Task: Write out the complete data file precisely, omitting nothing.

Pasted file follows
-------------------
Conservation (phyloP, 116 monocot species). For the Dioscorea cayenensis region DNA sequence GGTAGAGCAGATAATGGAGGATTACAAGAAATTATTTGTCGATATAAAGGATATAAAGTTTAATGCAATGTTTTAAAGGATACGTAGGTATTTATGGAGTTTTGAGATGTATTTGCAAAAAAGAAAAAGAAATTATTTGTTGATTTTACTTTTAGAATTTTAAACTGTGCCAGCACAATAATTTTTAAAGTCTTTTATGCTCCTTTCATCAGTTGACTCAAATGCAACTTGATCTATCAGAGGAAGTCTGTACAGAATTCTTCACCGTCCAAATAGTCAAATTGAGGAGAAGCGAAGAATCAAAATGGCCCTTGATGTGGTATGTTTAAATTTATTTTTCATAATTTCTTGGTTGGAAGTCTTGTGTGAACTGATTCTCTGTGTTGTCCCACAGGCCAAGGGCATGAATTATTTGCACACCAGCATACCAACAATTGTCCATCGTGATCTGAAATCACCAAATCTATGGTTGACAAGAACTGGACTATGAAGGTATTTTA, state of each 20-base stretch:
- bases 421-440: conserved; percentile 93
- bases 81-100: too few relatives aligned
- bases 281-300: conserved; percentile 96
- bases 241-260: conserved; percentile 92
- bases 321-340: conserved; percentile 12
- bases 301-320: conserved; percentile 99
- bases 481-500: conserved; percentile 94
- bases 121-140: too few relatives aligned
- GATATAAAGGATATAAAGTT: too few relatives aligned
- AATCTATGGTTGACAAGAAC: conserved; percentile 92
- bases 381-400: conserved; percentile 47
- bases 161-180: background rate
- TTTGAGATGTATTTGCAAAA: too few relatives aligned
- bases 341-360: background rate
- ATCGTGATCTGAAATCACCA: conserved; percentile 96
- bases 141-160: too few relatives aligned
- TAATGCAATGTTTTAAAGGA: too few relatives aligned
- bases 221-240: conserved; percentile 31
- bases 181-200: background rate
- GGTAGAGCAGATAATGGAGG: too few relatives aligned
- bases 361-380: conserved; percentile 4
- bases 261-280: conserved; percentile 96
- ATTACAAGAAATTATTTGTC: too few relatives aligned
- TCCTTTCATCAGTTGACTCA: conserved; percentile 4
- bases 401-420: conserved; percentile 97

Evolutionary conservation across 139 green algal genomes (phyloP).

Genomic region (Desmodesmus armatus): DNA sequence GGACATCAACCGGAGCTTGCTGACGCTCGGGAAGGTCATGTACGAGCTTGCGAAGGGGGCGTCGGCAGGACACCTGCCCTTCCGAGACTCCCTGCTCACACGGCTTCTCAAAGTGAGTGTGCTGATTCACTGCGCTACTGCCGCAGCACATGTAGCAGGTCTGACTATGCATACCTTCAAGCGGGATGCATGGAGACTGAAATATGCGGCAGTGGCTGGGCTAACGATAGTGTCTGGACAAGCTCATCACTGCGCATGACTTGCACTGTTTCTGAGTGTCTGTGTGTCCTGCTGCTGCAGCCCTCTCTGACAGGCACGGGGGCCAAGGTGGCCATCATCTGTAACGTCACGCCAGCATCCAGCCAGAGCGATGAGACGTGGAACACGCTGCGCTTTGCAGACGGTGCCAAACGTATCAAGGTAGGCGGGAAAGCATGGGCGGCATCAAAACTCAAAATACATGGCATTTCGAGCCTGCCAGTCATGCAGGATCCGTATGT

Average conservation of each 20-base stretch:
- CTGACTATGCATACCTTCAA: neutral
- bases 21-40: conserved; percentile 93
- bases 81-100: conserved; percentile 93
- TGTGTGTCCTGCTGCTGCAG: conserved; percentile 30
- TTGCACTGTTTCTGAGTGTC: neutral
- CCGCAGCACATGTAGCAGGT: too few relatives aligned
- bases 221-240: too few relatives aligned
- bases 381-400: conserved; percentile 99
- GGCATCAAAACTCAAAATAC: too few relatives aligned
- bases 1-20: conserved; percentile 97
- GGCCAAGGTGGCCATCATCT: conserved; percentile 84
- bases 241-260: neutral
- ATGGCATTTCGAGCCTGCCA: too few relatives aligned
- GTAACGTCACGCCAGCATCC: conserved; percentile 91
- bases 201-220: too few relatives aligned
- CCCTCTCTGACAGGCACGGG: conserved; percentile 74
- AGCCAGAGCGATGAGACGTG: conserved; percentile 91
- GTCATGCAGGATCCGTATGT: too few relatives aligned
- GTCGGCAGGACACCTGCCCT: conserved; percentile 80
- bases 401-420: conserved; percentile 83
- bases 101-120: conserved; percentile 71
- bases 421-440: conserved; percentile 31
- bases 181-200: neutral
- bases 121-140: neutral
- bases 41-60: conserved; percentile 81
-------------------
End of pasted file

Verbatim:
Conservation (phyloP, 116 monocot species). For the Dioscorea cayenensis region DNA sequence GGTAGAGCAGATAATGGAGGATTACAAGAAATTATTTGTCGATATAAAGGATATAAAGTTTAATGCAATGTTTTAAAGGATACGTAGGTATTTATGGAGTTTTGAGATGTATTTGCAAAAAAGAAAAAGAAATTATTTGTTGATTTTACTTTTAGAATTTTAAACTGTGCCAGCACAATAATTTTTAAAGTCTTTTATGCTCCTTTCATCAGTTGACTCAAATGCAACTTGATCTATCAGAGGAAGTCTGTACAGAATTCTTCACCGTCCAAATAGTCAAATTGAGGAGAAGCGAAGAATCAAAATGGCCCTTGATGTGGTATGTTTAAATTTATTTTTCATAATTTCTTGGTTGGAAGTCTTGTGTGAACTGATTCTCTGTGTTGTCCCACAGGCCAAGGGCATGAATTATTTGCACACCAGCATACCAACAATTGTCCATCGTGATCTGAAATCACCAAATCTATGGTTGACAAGAACTGGACTATGAAGGTATTTTA, state of each 20-base stretch:
- bases 421-440: conserved; percentile 93
- bases 81-100: too few relatives aligned
- bases 281-300: conserved; percentile 96
- bases 241-260: conserved; percentile 92
- bases 321-340: conserved; percentile 12
- bases 301-320: conserved; percentile 99
- bases 481-500: conserved; percentile 94
- bases 121-140: too few relatives aligned
- GATATAAAGGATATAAAGTT: too few relatives aligned
- AATCTATGGTTGACAAGAAC: conserved; percentile 92
- bases 381-400: conserved; percentile 47
- bases 161-180: background rate
- TTTGAGATGTATTTGCAAAA: too few relatives aligned
- bases 341-360: background rate
- ATCGTGATCTGAAATCACCA: conserved; percentile 96
- bases 141-160: too few relatives aligned
- TAATGCAATGTTTTAAAGGA: too few relatives aligned
- bases 221-240: conserved; percentile 31
- bases 181-200: background rate
- GGTAGAGCAGATAATGGAGG: too few relatives aligned
- bases 361-380: conserved; percentile 4
- bases 261-280: conserved; percentile 96
- ATTACAAGAAATTATTTGTC: too few relatives aligned
- TCCTTTCATCAGTTGACTCA: conserved; percentile 4
- bases 401-420: conserved; percentile 97

Evolutionary conservation across 139 green algal genomes (phyloP).

Genomic region (Desmodesmus armatus): DNA sequence GGACATCAACCGGAGCTTGCTGACGCTCGGGAAGGTCATGTACGAGCTTGCGAAGGGGGCGTCGGCAGGACACCTGCCCTTCCGAGACTCCCTGCTCACACGGCTTCTCAAAGTGAGTGTGCTGATTCACTGCGCTACTGCCGCAGCACATGTAGCAGGTCTGACTATGCATACCTTCAAGCGGGATGCATGGAGACTGAAATATGCGGCAGTGGCTGGGCTAACGATAGTGTCTGGACAAGCTCATCACTGCGCATGACTTGCACTGTTTCTGAGTGTCTGTGTGTCCTGCTGCTGCAGCCCTCTCTGACAGGCACGGGGGCCAAGGTGGCCATCATCTGTAACGTCACGCCAGCATCCAGCCAGAGCGATGAGACGTGGAACACGCTGCGCTTTGCAGACGGTGCCAAACGTATCAAGGTAGGCGGGAAAGCATGGGCGGCATCAAAACTCAAAATACATGGCATTTCGAGCCTGCCAGTCATGCAGGATCCGTATGT

Average conservation of each 20-base stretch:
- CTGACTATGCATACCTTCAA: neutral
- bases 21-40: conserved; percentile 93
- bases 81-100: conserved; percentile 93
- TGTGTGTCCTGCTGCTGCAG: conserved; percentile 30
- TTGCACTGTTTCTGAGTGTC: neutral
- CCGCAGCACATGTAGCAGGT: too few relatives aligned
- bases 221-240: too few relatives aligned
- bases 381-400: conserved; percentile 99
- GGCATCAAAACTCAAAATAC: too few relatives aligned
- bases 1-20: conserved; percentile 97
- GGCCAAGGTGGCCATCATCT: conserved; percentile 84
- bases 241-260: neutral
- ATGGCATTTCGAGCCTGCCA: too few relatives aligned
- GTAACGTCACGCCAGCATCC: conserved; percentile 91
- bases 201-220: too few relatives aligned
- CCCTCTCTGACAGGCACGGG: conserved; percentile 74
- AGCCAGAGCGATGAGACGTG: conserved; percentile 91
- GTCATGCAGGATCCGTATGT: too few relatives aligned
- GTCGGCAGGACACCTGCCCT: conserved; percentile 80
- bases 401-420: conserved; percentile 83
- bases 101-120: conserved; percentile 71
- bases 421-440: conserved; percentile 31
- bases 181-200: neutral
- bases 121-140: neutral
- bases 41-60: conserved; percentile 81